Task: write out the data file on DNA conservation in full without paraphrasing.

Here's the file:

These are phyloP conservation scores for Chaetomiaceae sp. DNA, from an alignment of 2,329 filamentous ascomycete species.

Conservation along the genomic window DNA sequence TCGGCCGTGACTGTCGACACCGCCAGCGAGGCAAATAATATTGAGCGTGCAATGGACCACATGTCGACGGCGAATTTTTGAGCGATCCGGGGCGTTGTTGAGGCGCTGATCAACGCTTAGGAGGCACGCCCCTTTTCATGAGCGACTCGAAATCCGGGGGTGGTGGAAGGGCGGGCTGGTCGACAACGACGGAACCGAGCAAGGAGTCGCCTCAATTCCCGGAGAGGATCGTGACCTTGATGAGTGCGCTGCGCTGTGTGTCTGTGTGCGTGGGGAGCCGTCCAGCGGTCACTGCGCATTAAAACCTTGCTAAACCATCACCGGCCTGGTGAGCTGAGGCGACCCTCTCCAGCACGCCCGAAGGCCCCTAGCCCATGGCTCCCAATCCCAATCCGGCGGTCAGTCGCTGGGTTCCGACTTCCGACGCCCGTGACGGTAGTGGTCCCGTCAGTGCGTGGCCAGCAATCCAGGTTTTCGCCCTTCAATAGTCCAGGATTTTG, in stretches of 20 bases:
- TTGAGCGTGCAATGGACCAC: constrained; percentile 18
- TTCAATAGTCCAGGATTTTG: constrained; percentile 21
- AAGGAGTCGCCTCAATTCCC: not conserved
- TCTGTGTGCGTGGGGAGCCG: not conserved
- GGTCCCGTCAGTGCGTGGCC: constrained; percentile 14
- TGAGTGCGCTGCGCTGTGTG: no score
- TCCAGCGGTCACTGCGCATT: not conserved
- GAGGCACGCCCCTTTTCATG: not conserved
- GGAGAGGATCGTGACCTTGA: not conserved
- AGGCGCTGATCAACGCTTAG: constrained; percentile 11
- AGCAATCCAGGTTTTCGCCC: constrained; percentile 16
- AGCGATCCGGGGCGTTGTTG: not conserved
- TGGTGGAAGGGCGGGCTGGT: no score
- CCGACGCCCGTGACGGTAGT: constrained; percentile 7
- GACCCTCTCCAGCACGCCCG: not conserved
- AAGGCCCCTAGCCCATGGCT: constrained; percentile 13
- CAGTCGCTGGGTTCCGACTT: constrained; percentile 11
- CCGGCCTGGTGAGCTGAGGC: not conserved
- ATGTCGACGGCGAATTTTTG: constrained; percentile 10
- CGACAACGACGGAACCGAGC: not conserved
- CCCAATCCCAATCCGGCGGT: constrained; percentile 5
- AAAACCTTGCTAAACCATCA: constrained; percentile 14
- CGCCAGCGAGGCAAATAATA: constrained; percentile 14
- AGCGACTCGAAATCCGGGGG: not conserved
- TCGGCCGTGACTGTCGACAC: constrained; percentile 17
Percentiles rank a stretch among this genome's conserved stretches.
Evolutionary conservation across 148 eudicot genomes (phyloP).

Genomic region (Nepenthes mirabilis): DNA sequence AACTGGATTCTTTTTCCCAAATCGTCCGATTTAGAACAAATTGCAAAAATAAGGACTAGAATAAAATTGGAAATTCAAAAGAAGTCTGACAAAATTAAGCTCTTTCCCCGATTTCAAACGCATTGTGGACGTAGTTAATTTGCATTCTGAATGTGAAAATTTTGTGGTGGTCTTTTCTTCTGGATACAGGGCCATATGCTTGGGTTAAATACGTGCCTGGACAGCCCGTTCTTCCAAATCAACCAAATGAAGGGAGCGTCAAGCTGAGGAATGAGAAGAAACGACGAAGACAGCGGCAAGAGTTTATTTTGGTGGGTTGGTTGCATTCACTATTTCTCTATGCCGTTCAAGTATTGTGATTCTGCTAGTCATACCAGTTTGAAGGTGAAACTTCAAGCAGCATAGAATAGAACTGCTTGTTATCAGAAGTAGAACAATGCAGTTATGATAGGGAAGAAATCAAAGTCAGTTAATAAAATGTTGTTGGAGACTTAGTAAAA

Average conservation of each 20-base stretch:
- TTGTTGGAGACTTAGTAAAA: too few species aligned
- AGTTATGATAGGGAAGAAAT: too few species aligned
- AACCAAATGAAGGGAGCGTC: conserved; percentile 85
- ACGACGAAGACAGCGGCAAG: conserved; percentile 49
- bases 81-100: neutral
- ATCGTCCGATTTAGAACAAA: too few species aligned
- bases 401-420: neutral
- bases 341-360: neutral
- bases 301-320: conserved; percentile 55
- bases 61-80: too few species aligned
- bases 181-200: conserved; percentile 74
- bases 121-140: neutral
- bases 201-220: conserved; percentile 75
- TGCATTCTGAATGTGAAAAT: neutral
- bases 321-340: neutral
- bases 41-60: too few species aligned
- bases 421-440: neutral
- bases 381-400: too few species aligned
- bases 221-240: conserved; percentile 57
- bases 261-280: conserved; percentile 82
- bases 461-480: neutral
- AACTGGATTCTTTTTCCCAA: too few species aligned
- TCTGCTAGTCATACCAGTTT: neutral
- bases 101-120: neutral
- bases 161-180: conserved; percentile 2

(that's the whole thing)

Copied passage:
These are phyloP conservation scores for Chaetomiaceae sp. DNA, from an alignment of 2,329 filamentous ascomycete species.

Conservation along the genomic window DNA sequence TCGGCCGTGACTGTCGACACCGCCAGCGAGGCAAATAATATTGAGCGTGCAATGGACCACATGTCGACGGCGAATTTTTGAGCGATCCGGGGCGTTGTTGAGGCGCTGATCAACGCTTAGGAGGCACGCCCCTTTTCATGAGCGACTCGAAATCCGGGGGTGGTGGAAGGGCGGGCTGGTCGACAACGACGGAACCGAGCAAGGAGTCGCCTCAATTCCCGGAGAGGATCGTGACCTTGATGAGTGCGCTGCGCTGTGTGTCTGTGTGCGTGGGGAGCCGTCCAGCGGTCACTGCGCATTAAAACCTTGCTAAACCATCACCGGCCTGGTGAGCTGAGGCGACCCTCTCCAGCACGCCCGAAGGCCCCTAGCCCATGGCTCCCAATCCCAATCCGGCGGTCAGTCGCTGGGTTCCGACTTCCGACGCCCGTGACGGTAGTGGTCCCGTCAGTGCGTGGCCAGCAATCCAGGTTTTCGCCCTTCAATAGTCCAGGATTTTG, in stretches of 20 bases:
- TTGAGCGTGCAATGGACCAC: constrained; percentile 18
- TTCAATAGTCCAGGATTTTG: constrained; percentile 21
- AAGGAGTCGCCTCAATTCCC: not conserved
- TCTGTGTGCGTGGGGAGCCG: not conserved
- GGTCCCGTCAGTGCGTGGCC: constrained; percentile 14
- TGAGTGCGCTGCGCTGTGTG: no score
- TCCAGCGGTCACTGCGCATT: not conserved
- GAGGCACGCCCCTTTTCATG: not conserved
- GGAGAGGATCGTGACCTTGA: not conserved
- AGGCGCTGATCAACGCTTAG: constrained; percentile 11
- AGCAATCCAGGTTTTCGCCC: constrained; percentile 16
- AGCGATCCGGGGCGTTGTTG: not conserved
- TGGTGGAAGGGCGGGCTGGT: no score
- CCGACGCCCGTGACGGTAGT: constrained; percentile 7
- GACCCTCTCCAGCACGCCCG: not conserved
- AAGGCCCCTAGCCCATGGCT: constrained; percentile 13
- CAGTCGCTGGGTTCCGACTT: constrained; percentile 11
- CCGGCCTGGTGAGCTGAGGC: not conserved
- ATGTCGACGGCGAATTTTTG: constrained; percentile 10
- CGACAACGACGGAACCGAGC: not conserved
- CCCAATCCCAATCCGGCGGT: constrained; percentile 5
- AAAACCTTGCTAAACCATCA: constrained; percentile 14
- CGCCAGCGAGGCAAATAATA: constrained; percentile 14
- AGCGACTCGAAATCCGGGGG: not conserved
- TCGGCCGTGACTGTCGACAC: constrained; percentile 17
Percentiles rank a stretch among this genome's conserved stretches.
Evolutionary conservation across 148 eudicot genomes (phyloP).

Genomic region (Nepenthes mirabilis): DNA sequence AACTGGATTCTTTTTCCCAAATCGTCCGATTTAGAACAAATTGCAAAAATAAGGACTAGAATAAAATTGGAAATTCAAAAGAAGTCTGACAAAATTAAGCTCTTTCCCCGATTTCAAACGCATTGTGGACGTAGTTAATTTGCATTCTGAATGTGAAAATTTTGTGGTGGTCTTTTCTTCTGGATACAGGGCCATATGCTTGGGTTAAATACGTGCCTGGACAGCCCGTTCTTCCAAATCAACCAAATGAAGGGAGCGTCAAGCTGAGGAATGAGAAGAAACGACGAAGACAGCGGCAAGAGTTTATTTTGGTGGGTTGGTTGCATTCACTATTTCTCTATGCCGTTCAAGTATTGTGATTCTGCTAGTCATACCAGTTTGAAGGTGAAACTTCAAGCAGCATAGAATAGAACTGCTTGTTATCAGAAGTAGAACAATGCAGTTATGATAGGGAAGAAATCAAAGTCAGTTAATAAAATGTTGTTGGAGACTTAGTAAAA

Average conservation of each 20-base stretch:
- TTGTTGGAGACTTAGTAAAA: too few species aligned
- AGTTATGATAGGGAAGAAAT: too few species aligned
- AACCAAATGAAGGGAGCGTC: conserved; percentile 85
- ACGACGAAGACAGCGGCAAG: conserved; percentile 49
- bases 81-100: neutral
- ATCGTCCGATTTAGAACAAA: too few species aligned
- bases 401-420: neutral
- bases 341-360: neutral
- bases 301-320: conserved; percentile 55
- bases 61-80: too few species aligned
- bases 181-200: conserved; percentile 74
- bases 121-140: neutral
- bases 201-220: conserved; percentile 75
- TGCATTCTGAATGTGAAAAT: neutral
- bases 321-340: neutral
- bases 41-60: too few species aligned
- bases 421-440: neutral
- bases 381-400: too few species aligned
- bases 221-240: conserved; percentile 57
- bases 261-280: conserved; percentile 82
- bases 461-480: neutral
- AACTGGATTCTTTTTCCCAA: too few species aligned
- TCTGCTAGTCATACCAGTTT: neutral
- bases 101-120: neutral
- bases 161-180: conserved; percentile 2